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ON THE SONGS OF THE PEOPLE OF GOTHIC OR TEUTONIC RACE.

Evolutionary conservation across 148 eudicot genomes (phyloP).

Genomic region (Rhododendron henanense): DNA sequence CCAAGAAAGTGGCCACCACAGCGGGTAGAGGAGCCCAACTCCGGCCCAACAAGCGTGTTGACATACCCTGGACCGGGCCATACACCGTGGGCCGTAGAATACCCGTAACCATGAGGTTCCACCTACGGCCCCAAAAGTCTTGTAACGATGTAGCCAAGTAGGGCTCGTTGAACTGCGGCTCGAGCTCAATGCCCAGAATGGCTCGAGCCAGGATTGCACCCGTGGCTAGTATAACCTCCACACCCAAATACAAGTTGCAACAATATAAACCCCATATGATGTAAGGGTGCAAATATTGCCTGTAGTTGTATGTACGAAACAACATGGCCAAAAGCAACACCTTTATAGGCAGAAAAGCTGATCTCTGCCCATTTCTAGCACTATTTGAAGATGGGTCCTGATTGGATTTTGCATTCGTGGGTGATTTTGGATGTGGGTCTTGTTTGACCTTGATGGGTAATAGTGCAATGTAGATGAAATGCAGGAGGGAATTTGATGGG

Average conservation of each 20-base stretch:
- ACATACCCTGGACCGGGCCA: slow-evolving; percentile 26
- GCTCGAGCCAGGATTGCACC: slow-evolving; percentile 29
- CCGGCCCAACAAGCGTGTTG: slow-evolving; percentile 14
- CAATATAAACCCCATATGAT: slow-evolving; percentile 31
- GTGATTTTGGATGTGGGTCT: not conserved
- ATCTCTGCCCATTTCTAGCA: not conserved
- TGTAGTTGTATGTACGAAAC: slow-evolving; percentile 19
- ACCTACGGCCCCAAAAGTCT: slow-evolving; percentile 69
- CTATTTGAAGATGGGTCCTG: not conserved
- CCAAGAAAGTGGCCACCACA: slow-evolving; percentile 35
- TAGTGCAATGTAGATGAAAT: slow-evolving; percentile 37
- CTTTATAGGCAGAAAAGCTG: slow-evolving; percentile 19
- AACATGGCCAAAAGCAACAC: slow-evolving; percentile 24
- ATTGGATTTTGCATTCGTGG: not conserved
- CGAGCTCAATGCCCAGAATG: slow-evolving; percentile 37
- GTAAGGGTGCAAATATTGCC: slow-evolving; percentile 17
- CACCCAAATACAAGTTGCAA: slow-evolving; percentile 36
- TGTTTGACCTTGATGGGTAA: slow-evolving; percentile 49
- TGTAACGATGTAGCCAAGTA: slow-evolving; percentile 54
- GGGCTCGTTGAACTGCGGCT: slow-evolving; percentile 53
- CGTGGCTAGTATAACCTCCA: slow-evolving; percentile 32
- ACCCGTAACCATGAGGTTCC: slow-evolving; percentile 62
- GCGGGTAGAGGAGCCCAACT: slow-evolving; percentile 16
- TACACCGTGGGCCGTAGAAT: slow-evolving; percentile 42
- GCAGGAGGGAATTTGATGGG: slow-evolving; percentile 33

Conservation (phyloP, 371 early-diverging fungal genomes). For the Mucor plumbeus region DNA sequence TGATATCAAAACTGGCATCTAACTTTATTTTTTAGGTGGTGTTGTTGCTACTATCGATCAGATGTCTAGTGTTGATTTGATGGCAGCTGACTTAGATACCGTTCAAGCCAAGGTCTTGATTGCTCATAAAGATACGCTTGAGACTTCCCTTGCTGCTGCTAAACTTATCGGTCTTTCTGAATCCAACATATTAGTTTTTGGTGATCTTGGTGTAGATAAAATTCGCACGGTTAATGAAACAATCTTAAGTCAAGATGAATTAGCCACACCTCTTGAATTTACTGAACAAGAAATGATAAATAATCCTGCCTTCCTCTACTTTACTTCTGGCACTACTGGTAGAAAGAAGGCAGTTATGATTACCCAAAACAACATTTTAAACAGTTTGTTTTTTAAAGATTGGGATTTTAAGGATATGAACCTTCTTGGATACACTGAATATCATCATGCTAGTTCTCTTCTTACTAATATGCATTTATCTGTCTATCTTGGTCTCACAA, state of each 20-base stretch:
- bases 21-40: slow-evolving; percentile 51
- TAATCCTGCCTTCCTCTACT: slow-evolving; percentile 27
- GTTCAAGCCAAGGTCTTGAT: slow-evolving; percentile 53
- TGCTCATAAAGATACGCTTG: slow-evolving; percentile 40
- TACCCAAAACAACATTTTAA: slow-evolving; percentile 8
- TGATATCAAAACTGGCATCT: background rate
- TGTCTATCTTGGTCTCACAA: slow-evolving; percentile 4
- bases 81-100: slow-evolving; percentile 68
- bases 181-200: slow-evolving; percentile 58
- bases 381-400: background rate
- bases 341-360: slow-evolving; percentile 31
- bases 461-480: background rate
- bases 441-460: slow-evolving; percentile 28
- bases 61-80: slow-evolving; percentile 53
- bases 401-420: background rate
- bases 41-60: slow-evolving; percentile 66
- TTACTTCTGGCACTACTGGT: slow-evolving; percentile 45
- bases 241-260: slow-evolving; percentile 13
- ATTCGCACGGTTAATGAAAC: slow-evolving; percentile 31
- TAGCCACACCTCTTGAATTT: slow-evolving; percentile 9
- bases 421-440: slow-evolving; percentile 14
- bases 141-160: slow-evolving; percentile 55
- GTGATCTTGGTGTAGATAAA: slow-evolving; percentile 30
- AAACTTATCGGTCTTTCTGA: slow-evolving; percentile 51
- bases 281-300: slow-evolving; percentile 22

All the low German tribes were liam the Conqueror, who gave Engearly distinguished for maritime en- land a new constitution. The Norterprize, but the Danes and Scandi- men, who with almost incredible navians, who all passed by the name fortune and courage wrested from of Northmen, or Normen, were by the Arabs, Apulia, Calabria, Sicily, far the most remarkable for bold ad- and for a time, Jerusalem and Anventure in the middle ages. Num- tioch, were adventurers from the berless are the names of the sea Duchy founded by Rolf; and Tankings and heroes, whose deeds are cred, whose descendants at last wore related in the histories and sagas of the crown of Sicily and Apulia, dethe north. It is impossible not to be scended from him. If we were to astonished at the wide extent of the relate all the bold deeds which in space traversed by them. To the pilgrimages, in the service of Coneastward, Rorik, (Roderick) with his stantinople, and in expeditions in brothers, founded a kingdom in No- almost every land and sea, even to vogorod, and thereby laid the foun- Greenland and America, were achievdation of the state of Russia. Os- ed by the Normen, the relation would kold and Dir founded a state in seem a romance. Kiew, which united with that of No- A country, for the most part stevogorod. Ragnwald, who settled at rile and mountainous, with a stern cliPolotzk, on tħe Dwina, was the an- mate, possessing on one side an extent cestor of the grand Dukes of Lithu- of coast from the Elbe to Lapland, of ania. Northwards, Naddod was not less than 1,400 miles in length, thrown in a storm on Iceland, which could hardly fail to be a nursery of became the asylum of the noblest maritime adventurers. It was ruled races of Norway. Westwards the by a number of petty kings, whose auFeroe, Orkney, Shetland, and Wes- thority depended on their success in tern Islands were often visited, and their expeditions. Besides the terripartly peopled by the Normen; and torial chiefs, there were sovereigns, on several of them Northern Jarls who possessed neither country nor (pronounce Yarls) long ruled, so that regular subjects; the sea kings, as the harassed Gaels were not secure, they were called, who, with no even in their remotest corners, from wealth but their ships, no force but German nations. In Ireland they their crews, and no hope but from settled as early as the times of Char- their swords, swarmed in every lemain, when Dublin fell to Olof, ocean, and plundered every coast, Waterford to Sitirk, and Limerick to and whose boast it was, that they Ywar. In England, they made never slept under a smoky roof, and themselves dreaded under the name never quaffed the social cup over a of Danes ; they not only possessed hearth. The youth roved about in Northumberland in common with search of booty for the bride he left Saxon earls, partly independently, at home; the father, for his wife and and partly in fiefs, but all England children. The Normen were true to was subject to them under Canute, one another, and virtuous men in their Harold, and Hardicanute. From the own eyes; for in human nature there is sixth century, they disturbed the generally a wonderful spirit of accomcoasts of France; and the fear of modation in our principles to our conCharlemain, that much danger im- venience. The plundering Normen pended over his country from them, held murder, in the acquisition of their was but too amply justified soon booty, no crime; though they piqued after his death. The devastations themselves on their esteem for wowhich they committed, not merely men, and were the chief founders of along the coasts, but far up the ri- chivalry; just as the Roman murdervers, and in the middle of bothers and robbers of the present day France and Germany, are hardly to pique themselves on their orthodoxy, be credited. Rolf, in baptism called and the fervour of their attachment Robert, the first Duke of Normandy, to their church. We doubt if Chrisbecame the founder of several dy- tianity made the Normen more scrunasties. From him descended Wil- pulous, with regard to the property